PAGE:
Bridge project gets a lift

September 19, 2007|By ANDREW SCHOTZ

WILLIAMSPORT - Plans are afoot to repair a historic C&O Canal railroad bridge that, in its time, could be raised to let boats pass.

Western Maryland Railroad built the bridge in 1923 to help get coal to the local power plant, according to the National Park Service. The lifting capability became obsolete a year later when the canal went out of business.

Sixteen years after the Park Service bought the bridge from Potomac Edison Co. (now Allegheny Power) for $1, a movement is under way to fix it as part of a tourism-minded renaissance effort.

"This canal built our town, and now this canal will save our town," Williamsport Mayor James G. McCleaf II said.

Together, the town and the Park Service are paying $60,000 for design specifications to restore the lift bridge.

Several town and state representatives joined park and tourism officials Tuesday to celebrate progress on a report that's required first.


Christopher H. Marston, a Historic American Engineering Record architect with the Park Service, said the report includes measured drawings, large-format photos and historical information.

The report relies in part on original drawings of the bridge from New York Central Iron Works. State Sen. Donald F. Munson, R-Washington, said a constituent gave them to him several years ago.

The bridge is about 79 feet end to end and 30 feet high, according to preliminary drawings. The part that lifts is about 41 feet long.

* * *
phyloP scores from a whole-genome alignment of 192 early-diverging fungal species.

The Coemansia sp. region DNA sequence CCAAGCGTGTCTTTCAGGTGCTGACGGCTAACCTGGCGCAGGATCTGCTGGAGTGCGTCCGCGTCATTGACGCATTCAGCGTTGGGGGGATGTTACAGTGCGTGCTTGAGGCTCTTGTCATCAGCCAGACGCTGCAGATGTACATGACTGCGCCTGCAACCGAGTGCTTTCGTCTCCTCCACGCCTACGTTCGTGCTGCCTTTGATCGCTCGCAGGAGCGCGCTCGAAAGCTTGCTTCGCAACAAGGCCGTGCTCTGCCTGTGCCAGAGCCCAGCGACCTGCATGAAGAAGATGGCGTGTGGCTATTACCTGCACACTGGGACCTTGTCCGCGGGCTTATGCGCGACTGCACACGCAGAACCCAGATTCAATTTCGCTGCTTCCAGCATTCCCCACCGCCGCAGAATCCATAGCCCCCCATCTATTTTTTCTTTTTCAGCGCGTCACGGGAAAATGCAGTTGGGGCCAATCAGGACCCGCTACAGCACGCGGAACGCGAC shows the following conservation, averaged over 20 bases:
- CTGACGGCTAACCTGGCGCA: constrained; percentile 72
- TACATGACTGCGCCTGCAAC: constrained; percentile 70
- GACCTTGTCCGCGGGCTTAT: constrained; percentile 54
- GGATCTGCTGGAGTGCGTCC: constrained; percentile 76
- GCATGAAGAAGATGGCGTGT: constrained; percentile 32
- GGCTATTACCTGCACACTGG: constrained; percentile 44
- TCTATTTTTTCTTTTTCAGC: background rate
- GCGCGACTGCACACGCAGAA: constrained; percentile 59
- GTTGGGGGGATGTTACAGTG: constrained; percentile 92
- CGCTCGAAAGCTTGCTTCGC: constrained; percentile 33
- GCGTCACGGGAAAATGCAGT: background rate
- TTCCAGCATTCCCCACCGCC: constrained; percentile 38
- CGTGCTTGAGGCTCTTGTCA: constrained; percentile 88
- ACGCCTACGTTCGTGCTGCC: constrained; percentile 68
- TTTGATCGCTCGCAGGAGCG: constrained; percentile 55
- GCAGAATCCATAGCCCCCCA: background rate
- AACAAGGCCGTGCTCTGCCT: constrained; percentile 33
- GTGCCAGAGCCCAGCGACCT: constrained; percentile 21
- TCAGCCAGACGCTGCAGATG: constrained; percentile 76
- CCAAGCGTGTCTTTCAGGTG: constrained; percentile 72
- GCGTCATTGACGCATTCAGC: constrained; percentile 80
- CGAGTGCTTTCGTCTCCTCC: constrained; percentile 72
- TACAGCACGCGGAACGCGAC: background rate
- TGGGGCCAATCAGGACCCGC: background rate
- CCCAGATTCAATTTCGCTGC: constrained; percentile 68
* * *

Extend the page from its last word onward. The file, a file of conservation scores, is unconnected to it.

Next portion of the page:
Once the report and drawings are finished, engineers will prepare a preliminary design for fixing the bridge, with a cost estimate. Then, the Park Service will try for funding from the state and other sources, said Kevin Brandt, the superintendent of the C&O Canal National Historical Park.

Brandt said the bridge-restoration project shows "a community's sense of its own history."

Thomas B. Riford, president and CEO of the Hagerstown-Washington County Convention and Visitors Bureau, said Williamsport suffered when GST AutoLeather and Fleetwood Enterprises shut down there, eliminating hundreds of jobs.

"Williamsport has an opportunity to diversify its economy by improving its tourism," Riford said, noting several distinctive landmarks in the town's section of the canal.

Marston said a motor and a counterweight system allowed operators to raise the railroad bridge for passing canal boats.

The bridge was only lifted once, he said.

The motor was removed during World War II, when motors were scarce, he said.

The original motor is said to be at Allegheny Power's nearby R. Paul Smith Power Station.

Allegheny Power spokesman Allen Staggers said in a phone interview Tuesday that if the motor is not usable, the company will provide another one.

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